The short answer is: ‘no.’ But there is also a longer answer that can provide some texture, depth, and a feeling (possibly illusory) of understanding.
If you travel to Italy, you may find the locals passionately arguing the relative merits of the cuisines of Tuscany and Liguria and Calabria. At a finer scale, each little valley has its own cheese, wine, olive oil, and way of seasoning a chicken, deeply rooted in tradition and slightly different from neighboring valleys. This, too, is subject to endless discussion and judgment. Such is regional cuisine at its best.
The Italian experience is not replicated here. You will not find partisans arguing the merits of the cuisine of Sacramento compared to that of, say, Bakersfield or Redding. The entire state shares the national food culture: Whopper and fries, large Coke and a Snickers bar, to go. And, as food is based in agriculture, the Whopper and fries can be seen as the fruit of industrial agriculture, that many-armed conglomeration of Monsanto/Cargill/Bank of America/Exxon/ADM/John Deere/Union Pacific/General Mills/USDA/Dow Chemical/Goldman-Sachs/Burger King and their multinational brethren. It is a system that is good for the shareholders but not so good for the land, nor for those who eat its food-like products.
Of course not all land in California is farmed industrially; there are plenty of farmers, mostly on small farms, following contrary and original philosophies, and harvesting crops of exceptional quality. And there are chefs who recognize the culinary value of these farms and their products, and feature them in their menus. Could this not be the basis for a regional cuisine? Not yet. It fails on a number of points.
Regional cuisine is not so much the inspired creation of a chef as it the shared culture of an entire populace. It is most likely to develop in geographic isolation, and in conditions of poverty, or at least austerity. It also requires cultural continuity over generations. The local wine of some little valley is the product of a particular strain of grapes, styles of trellising and pruning, the tradition of spreading ashes and duck manure in the vineyard on a particular saint’s day, the manner by which ripeness is judged, the kind of baskets in which the grapes are carried, the strain of yeast used in the winery, the type of wood used to make the barrels, the temperature, and five thousand other factors that jointly determine the character of the wine. The result in turn must endure the judgments, prejudices, and endless discussion of the locals who will drink—or refuse to drink—the wine. It takes generations for all of this to come into balance. The same goes for the local goats that make the cheese, the local varieties of wheat and rye, and the local style of grafting fruit trees.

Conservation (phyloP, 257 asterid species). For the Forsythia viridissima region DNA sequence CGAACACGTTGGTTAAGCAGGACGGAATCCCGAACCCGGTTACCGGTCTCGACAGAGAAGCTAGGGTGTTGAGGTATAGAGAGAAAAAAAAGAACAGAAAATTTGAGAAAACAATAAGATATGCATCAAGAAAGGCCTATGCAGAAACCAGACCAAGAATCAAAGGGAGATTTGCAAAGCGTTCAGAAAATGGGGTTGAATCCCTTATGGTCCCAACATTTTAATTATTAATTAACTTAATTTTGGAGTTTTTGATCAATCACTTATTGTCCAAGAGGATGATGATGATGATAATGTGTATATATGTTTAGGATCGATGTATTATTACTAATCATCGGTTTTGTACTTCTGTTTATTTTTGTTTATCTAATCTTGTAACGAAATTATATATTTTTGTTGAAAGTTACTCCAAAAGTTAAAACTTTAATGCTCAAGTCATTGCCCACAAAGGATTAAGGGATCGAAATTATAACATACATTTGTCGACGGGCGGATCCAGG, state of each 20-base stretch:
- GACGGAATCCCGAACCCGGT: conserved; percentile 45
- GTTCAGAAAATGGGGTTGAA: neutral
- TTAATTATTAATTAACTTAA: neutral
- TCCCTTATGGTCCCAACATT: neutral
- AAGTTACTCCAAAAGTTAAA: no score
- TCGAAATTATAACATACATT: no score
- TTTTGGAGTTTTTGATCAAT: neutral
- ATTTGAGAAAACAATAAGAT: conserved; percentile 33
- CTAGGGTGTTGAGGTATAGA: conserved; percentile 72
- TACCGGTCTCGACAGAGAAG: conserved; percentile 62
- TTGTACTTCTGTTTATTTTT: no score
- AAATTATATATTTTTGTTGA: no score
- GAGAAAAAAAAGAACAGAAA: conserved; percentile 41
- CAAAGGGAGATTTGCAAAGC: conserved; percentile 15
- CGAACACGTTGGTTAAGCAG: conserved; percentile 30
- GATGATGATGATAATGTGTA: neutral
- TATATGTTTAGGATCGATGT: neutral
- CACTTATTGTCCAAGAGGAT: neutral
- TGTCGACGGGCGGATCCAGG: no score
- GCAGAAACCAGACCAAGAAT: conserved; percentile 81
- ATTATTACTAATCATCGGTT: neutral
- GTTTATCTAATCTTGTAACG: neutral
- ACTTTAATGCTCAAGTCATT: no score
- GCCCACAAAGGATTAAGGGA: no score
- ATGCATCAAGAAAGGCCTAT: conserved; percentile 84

Another feature of true regional cuisine is that it is repetitive. You eat the same meal ninety nights in a row, and then, as the season changes, you eat a somewhat different meal for ninety nights in a row, and so forth, until soon the year rolls around and you’re back where you started. Eating the same menu steadily for seventy years gives you a deep appreciation of its nuances and subtleties. Where there is a strong regional cuisine, everyone is an expert on food.
These conditions do not apply in Northern California. We are a population of immigrants and nomads, constantly in motion. Hardly any child follows the profession of his parent. We value individuality and originality over cultural continuity. We complain if we get the same meal two nights in a row. We have too much wealth, too much freedom, too high an opinion of novelty, and too little history. No matter how brilliant the creation of a chef using local ingredients, the cultural context is unsuitable for it to become the basis of a regional tradition.
This brings us to a paradox. In our enthusiasm for regional cuisines we have dragged them home with us from every corner of the planet. Within a few city blocks you will find Mongolian barbecue, Chinese take-out, sushi, curry, hummus, strudels, samosas, enchiladas, and innumerable other ethnic and regional specialties. But in the course of setting up this global smorgasbord, we have created a set of conditions that make it impossible for us to develop our own regional cuisine, rooted in our own agriculture and common experience. We lack the prerequisites of geographic isolation, scarcity, and cultural continuity.
This is not to say that it won’t ever happen. Globalization, which is so destructive of cultures, depends on cheap fuel and cheap food, two conditions that are rapidly disappearing. We are seeing abandonment of trade agreements and the resurgence of mercantilism. This is good news. As the movement of goods and people around the planet becomes increasingly difficult and expensive, we may experience a revival of regionalism. It could include Northern California. But not yet.